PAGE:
In June this year I found out that my application for the Young Darwin Scholarship, run by the Field Studies Council (FSC), had been successful! Meaning that in August I was due to head off to their Preston Montford Field Centre near Shrewsbury for the introductory residential. As it was such a brilliant few days I thought I'd write a blog post about my experience.
Firstly, I should say a little bit about the scholarship. The Young Darwin Scholarship is a scheme set up by the FSC to support young people who have a keen interest in nature, and has been running for the past 5 years. Every year, 15 scholarships are awarded to 16 and 17 year olds across the country, giving each scholar the opportunity to attend an introductory course at Preston Montford, just 10 minutes away from the birthplace of the great Charles Darwin in Shrewsbury. Following the residential, scholars receive further support from the FSC, in the form of bursaries towards their workshops and courses, bursaries towards future Young Darwin reunions and career advice.
The 5 day residential started on Saturday 20th August, at the wonderful Preston Montford Field Centre. As Shrewsbury was the birthplace of Darwin, the course was focussed around 'What would Darwin do today?' - getting us to explore the area in which he grew up, and deepen our interest in the natural world. Everyone arrived at lunchtime, and after an icebreaker activity, we split into teams to do an OPAL earthworm survey, and learn more about citizen science surveys. After dinner, we headed to The Mount in Shrewsbury, where Darwin was born and spent his childhood. We took a walk along the River Severn, seeing a Kingfisher, and walking past Darwin's 'thinking path', where many of his ideas were born, before exploring 'Darwin's Meadow'.
On Sunday morning we had a guided tour down Snailbeach mines, where they used to mine for Barite (barium sulphate) and Galena (lead sulphide), amongst other minerals. As we walked through the tunnels trying not to bump our heads on the low ceilings, we found quite a few Herald and Tissue moths sheltering on the walls, two new species for me. We then explored the spoil heap, looking for pieces of Barite and Galena to take home, and looking for wildlife - we found a striking Field Grasshopper in the pink form amongst other insects, and a young toad.
In the afternoon we went for a hike through Stiperstones Nature Reserve, a stunning area of heathland on a hill with interesting geology. It was a beautiful walk, surrounded by Ravens, Buzzards, Swallows, the odd Kestrel, and we saw a family of Stonechats as we approached the end of the walk. We came across several small Common Frogs and a Fox Moth caterpillar, a caterpillar tick for me! We also stopped to sit in the heather quite a few times, to feast on the bilberries!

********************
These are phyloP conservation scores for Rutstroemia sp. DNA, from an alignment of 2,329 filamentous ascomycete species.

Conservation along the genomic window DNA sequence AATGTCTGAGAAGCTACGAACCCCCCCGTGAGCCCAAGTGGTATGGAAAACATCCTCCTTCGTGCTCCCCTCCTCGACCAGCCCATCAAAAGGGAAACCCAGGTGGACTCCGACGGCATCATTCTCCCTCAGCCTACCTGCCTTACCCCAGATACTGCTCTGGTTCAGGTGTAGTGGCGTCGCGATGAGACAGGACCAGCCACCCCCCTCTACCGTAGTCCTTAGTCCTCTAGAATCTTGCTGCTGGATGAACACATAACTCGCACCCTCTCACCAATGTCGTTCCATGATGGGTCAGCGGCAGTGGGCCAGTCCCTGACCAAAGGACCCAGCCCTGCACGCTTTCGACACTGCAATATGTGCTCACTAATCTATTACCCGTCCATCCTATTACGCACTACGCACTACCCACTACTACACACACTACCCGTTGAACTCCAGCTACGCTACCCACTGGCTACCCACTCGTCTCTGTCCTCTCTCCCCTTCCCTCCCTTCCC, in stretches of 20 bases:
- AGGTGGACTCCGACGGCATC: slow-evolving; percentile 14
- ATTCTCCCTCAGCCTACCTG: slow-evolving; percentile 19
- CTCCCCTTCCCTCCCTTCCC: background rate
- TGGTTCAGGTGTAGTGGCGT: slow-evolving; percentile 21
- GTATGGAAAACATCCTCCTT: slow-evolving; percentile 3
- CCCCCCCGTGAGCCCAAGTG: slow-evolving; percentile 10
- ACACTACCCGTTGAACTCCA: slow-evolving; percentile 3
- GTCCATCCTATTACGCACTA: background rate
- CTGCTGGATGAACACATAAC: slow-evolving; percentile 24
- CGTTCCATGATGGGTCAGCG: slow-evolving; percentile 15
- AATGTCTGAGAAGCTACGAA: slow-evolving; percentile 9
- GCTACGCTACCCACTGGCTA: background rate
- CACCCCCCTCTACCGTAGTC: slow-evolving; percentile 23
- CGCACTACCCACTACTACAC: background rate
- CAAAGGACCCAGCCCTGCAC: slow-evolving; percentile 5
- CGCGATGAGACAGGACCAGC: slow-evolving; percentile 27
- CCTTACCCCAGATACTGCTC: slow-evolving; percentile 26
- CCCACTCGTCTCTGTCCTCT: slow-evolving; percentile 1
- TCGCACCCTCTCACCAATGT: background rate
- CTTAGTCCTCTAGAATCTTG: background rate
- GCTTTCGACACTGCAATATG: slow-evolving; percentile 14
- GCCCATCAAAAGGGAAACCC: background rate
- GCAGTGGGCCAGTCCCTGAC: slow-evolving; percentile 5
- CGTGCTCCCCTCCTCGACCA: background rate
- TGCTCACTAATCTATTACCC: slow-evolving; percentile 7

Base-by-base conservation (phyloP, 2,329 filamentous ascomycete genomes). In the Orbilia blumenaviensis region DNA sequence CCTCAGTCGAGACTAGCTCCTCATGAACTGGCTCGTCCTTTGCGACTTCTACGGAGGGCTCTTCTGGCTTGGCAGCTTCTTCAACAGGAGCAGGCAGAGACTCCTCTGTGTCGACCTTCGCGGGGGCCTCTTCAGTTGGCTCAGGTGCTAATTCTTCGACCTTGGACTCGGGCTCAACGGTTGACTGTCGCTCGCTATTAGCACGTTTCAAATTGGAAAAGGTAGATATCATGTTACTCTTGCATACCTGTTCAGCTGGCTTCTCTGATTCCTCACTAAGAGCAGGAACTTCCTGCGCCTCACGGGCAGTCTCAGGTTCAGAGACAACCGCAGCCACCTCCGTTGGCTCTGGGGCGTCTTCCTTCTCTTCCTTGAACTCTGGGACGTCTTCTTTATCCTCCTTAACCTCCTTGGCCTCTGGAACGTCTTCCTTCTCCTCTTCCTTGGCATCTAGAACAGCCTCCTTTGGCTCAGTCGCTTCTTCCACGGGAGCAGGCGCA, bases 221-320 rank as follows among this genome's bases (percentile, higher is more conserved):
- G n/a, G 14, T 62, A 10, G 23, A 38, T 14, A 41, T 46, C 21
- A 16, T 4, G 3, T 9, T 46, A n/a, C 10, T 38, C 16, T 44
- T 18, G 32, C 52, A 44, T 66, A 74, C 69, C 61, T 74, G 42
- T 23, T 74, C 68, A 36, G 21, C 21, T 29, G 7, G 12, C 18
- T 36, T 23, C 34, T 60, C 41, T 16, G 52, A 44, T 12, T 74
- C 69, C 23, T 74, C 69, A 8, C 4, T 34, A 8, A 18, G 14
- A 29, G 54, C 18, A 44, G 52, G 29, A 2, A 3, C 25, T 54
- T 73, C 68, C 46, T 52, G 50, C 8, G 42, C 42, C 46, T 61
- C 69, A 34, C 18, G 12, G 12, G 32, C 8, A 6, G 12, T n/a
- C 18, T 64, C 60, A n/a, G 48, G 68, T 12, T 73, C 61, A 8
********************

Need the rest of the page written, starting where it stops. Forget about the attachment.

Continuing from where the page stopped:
After dinner we set up various humane traps to monitor the wildlife at Preston Montford - Longworth (small mammal) traps, camera traps, a footprint tunnel and a moth trap, before hunkering down in a woodland by the local badger sett. We waited amongst the trees for about an hour as the light faded, but only the people at the front saw a badger (not including me unfortunately!).
Monday morning involved inspecting the traps we had set up the night before, starting with the Longworth traps. We'd set 16 traps, and as the usual success rate is about 10%, we were expecting one, maybe two, traps to have a small mammal inside. Well we were much more successful than we'd anticipated, with 5 traps harbouring a little furry creature, and in one trap there were 2 juvenile Bank Voles - it's very rare to find two animals in one trap as the trap door would usually prevent another from entering! In total we had 5 Bank Voles, including 1 pregnant female, and 1 Wood Mouse. After that excitement we collected in the camera traps and had a look at the footprint tunnel, which had unfortunately been unsuccessful, before heading over to the moth trap. I'd woken up early that morning to turn the light off and cover the trap with a sheet, to prevent the moths from escaping before we had a chance to pot them. So I already knew that we had a lot of unwelcome visitors in the trap... about 50 wasps! Now I like wasps, and it angers me that this beautiful creature is demonised so much, but finding a mini swarm in your moth trap is a slight nuisance! When we took the sheet off the trap we found that most of the wasps had congregated on the rain-cover for the bulb, so it was removed and they were not a problem anymore. There were still quite a few inside the trap on the egg boxes however, so we had to pot the moths with great care. We didn't have time to identify the moths, as we needed to head off in the minibus for our next activity, so we potted them up and left them in the fridge for later.